Belmont Club

The Edge of the City

Persons unknown have carried out a suicide bombing — against a hospital in Afghanistan. A suicide bomber “rammed an SUV packed with explosives into a local hospital in the Azra district in Logar just before noon today” according to Bill Roggio. killing 60 patients and doctors, including women and children.


Roggio adds that “the Taliban denied it carried out the attack … but the Taliban have carried out suicide attacks and bombings at hospitals, mosques, markets, and other civilian centers. On May 21, the Taliban claimed credit for a suicide attack at a hospital on Kabul that is frequented by military and police personnel. And just yesterday, the Taliban detonated a bomb at a market in Kunduz, killing ten civilians.”  The immutability of non-Western behavior has now been subtly accepted. Yesterday the Washington Post reported that Hillary Clinton as saying that U.S. talks with the Afghan Taliban were “not a pleasant business, but a necessary one,” and said that the direct contacts had been made possible by President Obama’s aggressive military strategy against the insurgents. In other words the State Department, like Europeans two centuries ago, has recognized the necessity of treating with cultures who operate under the incentive of violence and has earned a seat at the table by being the Strongest Tribe.

The shape of post-withdrawal Afghanistan is beginning to emerge. According to the Washington Post, “the administration has said repeatedly that any negotiations leading to a political settlement must be ‘Afghan-led.’ But the Taliban has said it wants to speak directly with the United States”, while the US has delayed sending any senior representative to the talks until the Afghan government is brought into the talks. A third party has expressed interest in joining talks via its proxies: Pakistan. “Pakistan has pressed the United States to expand the talks to include the Haqqani network.” But America has objected.


“The problem is that Americans believe that this [Haqqani] group can’t be separated from al-Qaeda and it will not shun violence. So they don’t think dialogue . . . could be of any advantage,” a Pakistani official said. Karzai, the official said, is amenable to talks with the network, “but the hurdle is from the American side.”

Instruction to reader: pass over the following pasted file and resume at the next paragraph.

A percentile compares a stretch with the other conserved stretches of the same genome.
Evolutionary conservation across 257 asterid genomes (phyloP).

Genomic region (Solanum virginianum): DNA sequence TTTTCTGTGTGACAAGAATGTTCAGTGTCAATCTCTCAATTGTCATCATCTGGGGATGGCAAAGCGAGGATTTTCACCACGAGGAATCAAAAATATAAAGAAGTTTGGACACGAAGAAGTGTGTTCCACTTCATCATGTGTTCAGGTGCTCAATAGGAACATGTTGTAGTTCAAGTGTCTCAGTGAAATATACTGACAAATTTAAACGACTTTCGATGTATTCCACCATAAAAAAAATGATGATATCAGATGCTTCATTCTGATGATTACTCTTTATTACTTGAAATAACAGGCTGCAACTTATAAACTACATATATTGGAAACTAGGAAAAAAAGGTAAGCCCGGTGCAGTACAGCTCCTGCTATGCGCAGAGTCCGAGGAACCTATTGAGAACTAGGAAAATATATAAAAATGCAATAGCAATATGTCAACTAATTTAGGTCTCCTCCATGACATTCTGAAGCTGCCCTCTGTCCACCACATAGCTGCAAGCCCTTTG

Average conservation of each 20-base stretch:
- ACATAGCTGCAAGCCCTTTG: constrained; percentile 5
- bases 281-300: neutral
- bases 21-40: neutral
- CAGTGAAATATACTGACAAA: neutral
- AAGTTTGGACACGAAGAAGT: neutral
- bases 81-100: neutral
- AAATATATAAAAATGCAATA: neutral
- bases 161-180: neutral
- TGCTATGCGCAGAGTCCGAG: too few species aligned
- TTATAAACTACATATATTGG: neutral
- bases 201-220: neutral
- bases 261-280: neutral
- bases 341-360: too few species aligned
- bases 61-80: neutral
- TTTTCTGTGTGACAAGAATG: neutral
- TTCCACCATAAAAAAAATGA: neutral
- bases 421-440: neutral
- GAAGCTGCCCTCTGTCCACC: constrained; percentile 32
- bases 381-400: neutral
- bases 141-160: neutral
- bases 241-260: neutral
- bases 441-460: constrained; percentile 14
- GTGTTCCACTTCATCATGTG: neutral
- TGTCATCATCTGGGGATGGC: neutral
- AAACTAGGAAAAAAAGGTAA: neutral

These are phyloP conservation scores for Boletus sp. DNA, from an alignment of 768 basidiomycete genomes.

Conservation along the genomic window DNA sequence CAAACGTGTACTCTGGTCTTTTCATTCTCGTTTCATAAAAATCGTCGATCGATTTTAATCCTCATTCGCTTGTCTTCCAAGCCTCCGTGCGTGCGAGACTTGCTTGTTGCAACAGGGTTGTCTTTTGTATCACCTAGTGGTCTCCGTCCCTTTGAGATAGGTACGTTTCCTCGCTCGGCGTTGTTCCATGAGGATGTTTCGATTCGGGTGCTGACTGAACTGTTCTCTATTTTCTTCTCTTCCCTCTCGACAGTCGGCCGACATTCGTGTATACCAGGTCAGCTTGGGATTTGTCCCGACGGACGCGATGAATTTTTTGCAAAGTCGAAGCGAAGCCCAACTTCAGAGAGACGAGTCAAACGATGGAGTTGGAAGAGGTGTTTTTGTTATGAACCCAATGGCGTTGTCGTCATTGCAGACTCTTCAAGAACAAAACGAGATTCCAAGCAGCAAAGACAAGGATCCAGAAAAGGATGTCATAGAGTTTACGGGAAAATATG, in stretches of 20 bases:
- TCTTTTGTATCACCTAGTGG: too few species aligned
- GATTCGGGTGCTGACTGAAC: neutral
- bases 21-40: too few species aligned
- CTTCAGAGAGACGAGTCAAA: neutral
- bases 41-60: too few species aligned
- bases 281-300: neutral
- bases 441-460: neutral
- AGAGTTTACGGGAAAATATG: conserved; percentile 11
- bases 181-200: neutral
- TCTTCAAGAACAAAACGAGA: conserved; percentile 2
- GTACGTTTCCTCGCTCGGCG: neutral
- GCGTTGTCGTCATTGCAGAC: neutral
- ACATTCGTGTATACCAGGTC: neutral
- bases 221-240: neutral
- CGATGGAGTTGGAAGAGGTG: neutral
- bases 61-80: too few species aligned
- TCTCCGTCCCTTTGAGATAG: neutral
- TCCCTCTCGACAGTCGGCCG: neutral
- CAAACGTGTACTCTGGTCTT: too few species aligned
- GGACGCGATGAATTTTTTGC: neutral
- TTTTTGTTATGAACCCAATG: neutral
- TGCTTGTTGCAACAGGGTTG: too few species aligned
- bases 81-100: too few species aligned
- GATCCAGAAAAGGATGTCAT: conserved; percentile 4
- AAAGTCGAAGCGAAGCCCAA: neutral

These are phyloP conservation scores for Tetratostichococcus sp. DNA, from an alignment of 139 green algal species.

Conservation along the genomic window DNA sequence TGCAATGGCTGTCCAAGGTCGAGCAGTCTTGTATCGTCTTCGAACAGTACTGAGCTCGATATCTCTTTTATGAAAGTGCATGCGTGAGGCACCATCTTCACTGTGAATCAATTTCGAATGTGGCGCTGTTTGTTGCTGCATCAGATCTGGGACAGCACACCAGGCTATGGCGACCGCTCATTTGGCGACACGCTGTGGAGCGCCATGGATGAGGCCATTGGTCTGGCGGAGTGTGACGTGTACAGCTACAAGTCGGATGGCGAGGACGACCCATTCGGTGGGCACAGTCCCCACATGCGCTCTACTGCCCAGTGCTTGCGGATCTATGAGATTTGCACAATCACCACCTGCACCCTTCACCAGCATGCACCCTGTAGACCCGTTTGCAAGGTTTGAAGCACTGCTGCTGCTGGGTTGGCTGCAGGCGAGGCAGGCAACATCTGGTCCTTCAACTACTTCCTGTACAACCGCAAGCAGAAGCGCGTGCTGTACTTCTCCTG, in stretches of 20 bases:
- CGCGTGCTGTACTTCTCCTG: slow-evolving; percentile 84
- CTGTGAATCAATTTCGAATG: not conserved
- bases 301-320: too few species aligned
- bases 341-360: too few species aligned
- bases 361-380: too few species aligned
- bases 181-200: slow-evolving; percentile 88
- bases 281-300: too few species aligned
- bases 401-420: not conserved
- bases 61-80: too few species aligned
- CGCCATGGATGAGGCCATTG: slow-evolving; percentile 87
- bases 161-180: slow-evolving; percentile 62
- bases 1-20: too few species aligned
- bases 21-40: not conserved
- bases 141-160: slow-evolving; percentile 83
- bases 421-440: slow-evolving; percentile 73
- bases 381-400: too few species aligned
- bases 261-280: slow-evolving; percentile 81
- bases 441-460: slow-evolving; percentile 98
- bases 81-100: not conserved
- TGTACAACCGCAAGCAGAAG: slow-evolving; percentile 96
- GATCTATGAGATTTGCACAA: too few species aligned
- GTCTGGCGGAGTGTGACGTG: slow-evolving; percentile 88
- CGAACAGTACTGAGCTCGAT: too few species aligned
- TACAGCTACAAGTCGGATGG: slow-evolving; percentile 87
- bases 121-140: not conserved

In April, 2011 Bill Roggio reported that Admiral Mike Mullen said “It’s fairly well known that the ISI has a longstanding relationship with the Haqqani network,” he said in an interview with Pakistan’s daily Dawn newspaper.”

“Haqqani is supporting, funding, training fighters that are killing Americans and killing coalition partners. And I have a sacred obligation to do all I can to make sure that doesn’t happen. So that’s at the core – it’s not the only thing — but that’s at the core that I think is the most difficult part of the relationship,” Mullen said.

Pakistan will probably wiggle in somehow. The emerging composition of the talks suggests that post-withdrawal Afghanistan will look somewhat like civil-war Afghanistan: a varying coalitions of local tribes struggling and sometimes cooperating with an expansionary Pakistan, with maybe Iran thrown in for good measure. It will in any event be a weak state, with no long term inherent stability. It will continue to be trouble and the expectation was that America would continue to bomb and attack targets in it into the indefinite future. As the Brookings Institute put it, “Afghanistan is in the liquidation phase”. There is going to no future but trouble. It “gives Afghans far less of a stake in embracing the difficult undertaking and coming together as a nation. The myriad of certainties are likely to encourage, instead, a dangerous hedging policy of seeking to accumulate as much as money and power as quickly as possible before it all comes down.”


While President Obama did indicate that safehavens for terrorism will not be tolerated by the United States either in Afghanistan or in Pakistan, he also clearly indicated that such threats can be effectively dealt with from air and off-shore methods. Such a reconceptualization represents a victory for those who have advocated a limited counter-terrorism approach as opposed to a state-building, counterinsurgency approach.

The bottom line is that Afghanistan has passed, but it is not yet gone. It will become, like Yemen and possibly Libya, one of several countries that will continue to be the object of drone strikes indefinitely. It marks the failure of an attempt to create stable governments in chaotic areas. The “core” of civilization will not be extended. The existence of an unconquerable periphery has been accepted. President Obama’s Afghan campaign has ended in a shift towards the management of a chronic condition of terrorism.

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